That’s a mouthful but there are so many other words that could be easily slotted into this title. We will expand by explaining how growing your own food will shine your green halo so brilliantly, it will light the way for others to be inspired. I am not surprised that many religious texts and spiritual writings refer to planting and growing. One experiences a little piece of magic when you enjoy the fruits of your own labour from seed to plate.
I cannot think of a more meaningful workout than gardening. Not only does it exercise and build muscles but it is good for your brain and the rest of your body too. Planting greenery brings you out into the fresh air where vitamin D doesn’t need to be swallowed. It stimulates learning and a deeper connection with nature and it has bountiful therapeutic qualities.
The garden is a superb environment to reconnect with nature from the tiniest microscopic organism to the largest wildlife you can accommodate. It doesn’t matter whether you have a large piece of land or just a balcony or enclosed flat, you can still enjoy the healing properties. It relieves stress, it is often a meditative process improving concentration, increasing self awareness, happiness, acceptance and overcoming pain. With some care and attention, your efforts will also bless you with a sense of pride and gratification. It’s a marvellous creative outlet with endless ways to create beauty and self expression and it can also introduce new interests like botany, landscape architecture, nutrition, photography, naturalism and farmers markets to mention a few of many.
Add to the already impressive benefits above, it is purposeful way to spend quality time with loved ones and create a sense of community by connecting with others close by to bulk buy, share information, advice and accomplishments.
Home grown food tastes better and if you grow heirloom (non GMO/non hybrid) varieties in a biologically diverse environment in soil fed with nutrients, your food will be more nutritious.You will also be able to save some seeds from your crops to use for next year. Ta dah! When you save the seeds, you can also swap them for different varieties that you may not have. This is a very important aspect and a right to which we must cling on to for dear life. To read more about why – you can read our previous story about seed biodiversity here.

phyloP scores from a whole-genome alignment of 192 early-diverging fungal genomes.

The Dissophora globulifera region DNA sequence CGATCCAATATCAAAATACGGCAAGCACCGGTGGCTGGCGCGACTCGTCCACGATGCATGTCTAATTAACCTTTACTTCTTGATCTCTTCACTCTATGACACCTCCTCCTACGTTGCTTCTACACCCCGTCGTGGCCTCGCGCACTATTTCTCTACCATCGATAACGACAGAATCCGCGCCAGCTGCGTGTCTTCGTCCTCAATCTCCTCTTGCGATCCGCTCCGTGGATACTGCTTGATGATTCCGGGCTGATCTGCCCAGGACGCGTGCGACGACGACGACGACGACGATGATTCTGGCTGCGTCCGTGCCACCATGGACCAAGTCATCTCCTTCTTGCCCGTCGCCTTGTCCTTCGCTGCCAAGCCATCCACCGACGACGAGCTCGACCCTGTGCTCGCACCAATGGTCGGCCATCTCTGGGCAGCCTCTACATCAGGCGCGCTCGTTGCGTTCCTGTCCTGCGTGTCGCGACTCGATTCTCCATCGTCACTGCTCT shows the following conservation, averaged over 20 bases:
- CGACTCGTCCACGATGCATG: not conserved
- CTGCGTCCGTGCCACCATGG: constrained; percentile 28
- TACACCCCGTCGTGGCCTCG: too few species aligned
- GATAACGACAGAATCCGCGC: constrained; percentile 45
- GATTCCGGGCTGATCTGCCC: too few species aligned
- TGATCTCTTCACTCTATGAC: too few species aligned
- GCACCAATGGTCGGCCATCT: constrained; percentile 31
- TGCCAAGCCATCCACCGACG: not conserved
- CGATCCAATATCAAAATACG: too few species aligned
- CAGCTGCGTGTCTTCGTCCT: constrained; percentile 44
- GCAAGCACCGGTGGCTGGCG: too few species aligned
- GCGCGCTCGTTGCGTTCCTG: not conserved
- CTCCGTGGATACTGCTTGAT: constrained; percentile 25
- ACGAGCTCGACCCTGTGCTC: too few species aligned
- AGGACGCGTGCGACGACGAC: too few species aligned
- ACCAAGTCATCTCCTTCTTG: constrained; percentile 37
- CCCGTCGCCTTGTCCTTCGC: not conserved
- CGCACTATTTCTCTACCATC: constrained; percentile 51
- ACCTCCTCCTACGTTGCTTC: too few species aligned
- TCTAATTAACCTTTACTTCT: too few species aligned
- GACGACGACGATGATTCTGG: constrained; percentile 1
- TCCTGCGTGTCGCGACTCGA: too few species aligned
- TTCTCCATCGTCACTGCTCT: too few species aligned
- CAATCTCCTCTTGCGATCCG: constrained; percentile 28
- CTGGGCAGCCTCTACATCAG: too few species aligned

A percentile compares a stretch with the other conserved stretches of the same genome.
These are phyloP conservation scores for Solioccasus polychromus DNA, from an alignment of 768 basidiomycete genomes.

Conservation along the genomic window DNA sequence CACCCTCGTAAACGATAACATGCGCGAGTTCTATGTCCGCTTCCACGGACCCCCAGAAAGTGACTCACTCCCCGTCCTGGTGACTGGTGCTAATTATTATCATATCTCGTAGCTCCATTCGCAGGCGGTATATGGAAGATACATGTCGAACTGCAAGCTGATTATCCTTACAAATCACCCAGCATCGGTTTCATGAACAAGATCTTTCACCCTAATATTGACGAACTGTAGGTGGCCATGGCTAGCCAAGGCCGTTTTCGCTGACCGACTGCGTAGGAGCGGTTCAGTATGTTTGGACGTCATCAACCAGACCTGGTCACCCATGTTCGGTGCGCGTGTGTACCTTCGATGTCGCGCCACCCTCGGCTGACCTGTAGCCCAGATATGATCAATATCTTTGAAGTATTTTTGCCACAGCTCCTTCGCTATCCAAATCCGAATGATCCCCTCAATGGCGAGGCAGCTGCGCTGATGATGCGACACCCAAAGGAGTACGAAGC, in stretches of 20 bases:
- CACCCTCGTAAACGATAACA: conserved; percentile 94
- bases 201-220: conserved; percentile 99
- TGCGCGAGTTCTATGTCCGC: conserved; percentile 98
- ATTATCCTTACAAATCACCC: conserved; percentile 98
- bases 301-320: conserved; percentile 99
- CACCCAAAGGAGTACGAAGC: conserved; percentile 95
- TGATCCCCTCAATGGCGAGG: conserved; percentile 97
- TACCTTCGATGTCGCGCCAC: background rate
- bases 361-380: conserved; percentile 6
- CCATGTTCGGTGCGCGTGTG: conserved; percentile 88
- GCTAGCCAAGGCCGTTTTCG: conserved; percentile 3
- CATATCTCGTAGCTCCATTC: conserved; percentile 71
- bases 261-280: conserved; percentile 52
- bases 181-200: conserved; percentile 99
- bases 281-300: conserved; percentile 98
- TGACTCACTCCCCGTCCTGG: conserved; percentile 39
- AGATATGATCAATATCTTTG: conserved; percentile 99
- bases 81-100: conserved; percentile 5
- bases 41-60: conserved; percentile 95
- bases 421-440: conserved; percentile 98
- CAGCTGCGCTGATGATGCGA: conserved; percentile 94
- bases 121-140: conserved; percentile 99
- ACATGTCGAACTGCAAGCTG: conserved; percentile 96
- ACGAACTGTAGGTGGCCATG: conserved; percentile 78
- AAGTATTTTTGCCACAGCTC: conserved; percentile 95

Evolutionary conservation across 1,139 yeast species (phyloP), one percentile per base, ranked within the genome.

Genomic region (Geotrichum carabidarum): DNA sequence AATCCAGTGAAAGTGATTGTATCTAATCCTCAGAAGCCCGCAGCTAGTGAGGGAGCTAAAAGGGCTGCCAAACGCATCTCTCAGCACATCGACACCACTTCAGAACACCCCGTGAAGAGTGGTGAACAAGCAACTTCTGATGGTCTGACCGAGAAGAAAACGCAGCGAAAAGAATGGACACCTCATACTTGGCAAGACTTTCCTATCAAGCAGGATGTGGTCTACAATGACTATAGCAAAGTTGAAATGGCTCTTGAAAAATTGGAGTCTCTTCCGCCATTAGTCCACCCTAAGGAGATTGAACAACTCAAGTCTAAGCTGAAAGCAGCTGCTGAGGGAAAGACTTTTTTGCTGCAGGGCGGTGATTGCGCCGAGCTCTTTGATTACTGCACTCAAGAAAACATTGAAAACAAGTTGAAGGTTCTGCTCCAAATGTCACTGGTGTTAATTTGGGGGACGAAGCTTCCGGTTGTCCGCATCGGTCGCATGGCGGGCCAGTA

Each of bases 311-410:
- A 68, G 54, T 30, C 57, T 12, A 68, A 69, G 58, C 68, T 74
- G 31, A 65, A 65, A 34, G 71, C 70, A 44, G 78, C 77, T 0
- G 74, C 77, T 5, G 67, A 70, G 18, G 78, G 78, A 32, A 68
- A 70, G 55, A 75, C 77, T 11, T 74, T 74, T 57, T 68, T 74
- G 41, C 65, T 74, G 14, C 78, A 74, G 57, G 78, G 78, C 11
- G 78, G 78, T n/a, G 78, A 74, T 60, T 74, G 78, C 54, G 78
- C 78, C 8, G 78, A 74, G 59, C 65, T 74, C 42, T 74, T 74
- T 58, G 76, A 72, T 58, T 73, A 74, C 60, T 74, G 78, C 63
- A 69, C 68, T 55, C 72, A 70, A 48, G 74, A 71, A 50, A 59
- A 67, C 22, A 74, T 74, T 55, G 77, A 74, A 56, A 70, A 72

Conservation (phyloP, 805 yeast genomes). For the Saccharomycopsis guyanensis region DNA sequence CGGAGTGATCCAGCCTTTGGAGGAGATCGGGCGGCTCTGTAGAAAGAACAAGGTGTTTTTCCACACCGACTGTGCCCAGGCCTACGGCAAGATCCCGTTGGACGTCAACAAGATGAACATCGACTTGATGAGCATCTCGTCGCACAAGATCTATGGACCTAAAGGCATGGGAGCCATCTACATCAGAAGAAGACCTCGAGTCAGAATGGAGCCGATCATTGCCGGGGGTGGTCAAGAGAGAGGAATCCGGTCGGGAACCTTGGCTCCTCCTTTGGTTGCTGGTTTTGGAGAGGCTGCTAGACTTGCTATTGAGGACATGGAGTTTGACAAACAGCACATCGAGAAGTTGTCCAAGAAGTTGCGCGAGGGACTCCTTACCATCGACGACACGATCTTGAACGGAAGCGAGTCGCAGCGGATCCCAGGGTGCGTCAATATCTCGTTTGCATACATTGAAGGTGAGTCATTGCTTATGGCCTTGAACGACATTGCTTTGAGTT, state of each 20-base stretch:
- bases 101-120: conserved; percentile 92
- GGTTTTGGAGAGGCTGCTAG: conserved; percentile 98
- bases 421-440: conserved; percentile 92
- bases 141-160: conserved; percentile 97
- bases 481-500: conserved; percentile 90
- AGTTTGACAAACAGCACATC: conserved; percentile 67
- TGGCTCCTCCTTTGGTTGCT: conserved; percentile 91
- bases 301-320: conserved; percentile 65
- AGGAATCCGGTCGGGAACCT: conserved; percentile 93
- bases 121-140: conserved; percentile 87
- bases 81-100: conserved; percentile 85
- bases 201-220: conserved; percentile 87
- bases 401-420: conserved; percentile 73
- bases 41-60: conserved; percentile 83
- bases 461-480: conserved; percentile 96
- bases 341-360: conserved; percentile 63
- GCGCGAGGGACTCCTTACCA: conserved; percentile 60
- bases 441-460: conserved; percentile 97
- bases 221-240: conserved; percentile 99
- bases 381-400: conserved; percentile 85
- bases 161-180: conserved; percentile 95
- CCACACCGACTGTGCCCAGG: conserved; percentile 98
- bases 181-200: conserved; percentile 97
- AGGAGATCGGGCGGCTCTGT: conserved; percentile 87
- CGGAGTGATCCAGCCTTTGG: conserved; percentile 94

Growing your own food becomes cheaper and cheaper as you learn more and practice sustainable gardening. As explained above, you can save heirloom seeds for re-use or to swap or gift which means you buy less seeds as your collection grows. There is huge potential to be grow a wide variety of fruit, vegetables and legumes that your local grocery store has never stocked. There is no fresher vegetable than one that is still growing in the ground which means less fridge space and obtaining food is a walk through the garden. This act inspires us to take an interest in the origins of our food and make better choices about what we put on our plates which is a part of conscious eating. Eating more fruit and vegetables can only be a good thing when it concerns your health and the sense of security of knowing whose been near your delicate spinach leaves is invaluable.
The blooms of flowers that will turn into fruit are gorgeous to look at and one can enjoy the sweet perfumes they emit. There is something very special when you are relaxing in your garden and nearby are hanging grapes or crisp cucumbers, striking red leaves of beetroot or even the flowers from potatoes reminding you of the treasures below. Imagine sitting in the shade of a fruit tree whilst reading a book or watching your loved ones play.
You have been showered with the benefits of gardening for you but let us take a closer look as growing your own food solves many other environmental concerns.
You cut out many carbon emissions by not supporting trade where food is transported to the grocery store by trucks and planes and the fuel you would use driving to the grocery store and driving back again.
By growing organically and maintaining biodiversity in your garden, you can combat soil erosion, cut out pesticides, herbicides and chemical fertilisers. That means less air pollution, less water pollution, less body pollution and less pretty birds and other animals dying. You also create less of a demand for monoculture which is a monopoly of bad farming practices designed for maximum profit and not for the health of those consuming these products or for the giving soil that gives up it’s nutrients for these crops. The seeds these corporate giants use are usually genetically modified and their farming practices rely heavily on machinery, water, chemical fertilisers, pesticides, herbicides and as a result reduce biodiversity and deplete the soil of nutrients. Geoff Lawton explains this process simply and visually in this informative video below this article